• Neutralising existing reactive oxygen species that can damage DNA and


  • Acting as “internal sunglasses” that absorb and filter out blue light, preventing the formation of radiation-induced free radicals

 

In fact, a large body of evidence supports the protective effects of lutein and zeaxanthin against macular degeneration and several other eye conditions, including glaucoma.

 

And that’s why eggs deserve a spot on this list of foods for eye health.

 

They’re a highly bioavailable source of lutein and zeaxanthin that are readily absorbed and effectively used by your body.

 

There’s even direct support for eggs benefiting eye health. A 2020 study concluded that regularly eating a moderate number of eggs - about 2 to 4 weekly - significantly reduces the risk of developing macular degeneration.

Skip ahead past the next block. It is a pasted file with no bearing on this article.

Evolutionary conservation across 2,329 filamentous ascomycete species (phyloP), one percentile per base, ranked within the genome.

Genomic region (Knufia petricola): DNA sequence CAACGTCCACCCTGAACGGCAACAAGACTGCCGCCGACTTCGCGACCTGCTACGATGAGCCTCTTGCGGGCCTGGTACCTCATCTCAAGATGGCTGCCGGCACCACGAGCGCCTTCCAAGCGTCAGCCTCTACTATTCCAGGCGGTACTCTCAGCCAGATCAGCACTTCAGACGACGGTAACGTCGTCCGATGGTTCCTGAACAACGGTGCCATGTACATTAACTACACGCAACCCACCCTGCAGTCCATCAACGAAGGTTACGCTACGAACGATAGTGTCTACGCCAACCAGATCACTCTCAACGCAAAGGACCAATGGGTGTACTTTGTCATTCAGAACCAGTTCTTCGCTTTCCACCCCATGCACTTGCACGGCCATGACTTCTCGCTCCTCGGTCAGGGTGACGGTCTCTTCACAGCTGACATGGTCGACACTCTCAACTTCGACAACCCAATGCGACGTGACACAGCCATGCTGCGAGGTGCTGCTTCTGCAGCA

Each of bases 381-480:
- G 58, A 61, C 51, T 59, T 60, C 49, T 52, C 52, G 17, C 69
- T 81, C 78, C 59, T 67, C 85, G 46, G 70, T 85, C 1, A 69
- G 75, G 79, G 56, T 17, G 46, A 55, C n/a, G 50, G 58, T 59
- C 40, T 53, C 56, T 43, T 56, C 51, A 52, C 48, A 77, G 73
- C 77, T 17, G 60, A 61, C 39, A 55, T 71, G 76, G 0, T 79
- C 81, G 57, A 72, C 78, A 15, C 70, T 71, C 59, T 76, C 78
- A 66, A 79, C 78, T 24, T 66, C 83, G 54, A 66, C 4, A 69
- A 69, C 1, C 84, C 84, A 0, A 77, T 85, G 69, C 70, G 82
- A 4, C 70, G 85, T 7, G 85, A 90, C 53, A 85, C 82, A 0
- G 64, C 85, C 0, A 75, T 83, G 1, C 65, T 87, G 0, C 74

5. Fatty Fish


The feature of fatty fish, such as salmon and tuna, on our list of foods for eye health is explained by their impressive docosahexaenoic acid (or DHA) content. 

  

DHA is a type of omega-3 fatty acid. It supports vision in 2 primary ways. First, it helps maintain the structural and functional properties of the retina. And second, DHA is a vital component of the cell membrane, and is vital for the efficient transmission of electrical signals between your nerve cells and your brain.


As such, it shouldn’t be a surprise to learn that research has consistently linked diets rich in long-chain omega-3 fatty acids with long-term benefits for eye health and risk reduction for macular degeneration and glaucoma.



6. Nuts & seeds


Picture showing a variety of nuts and seeds for eye health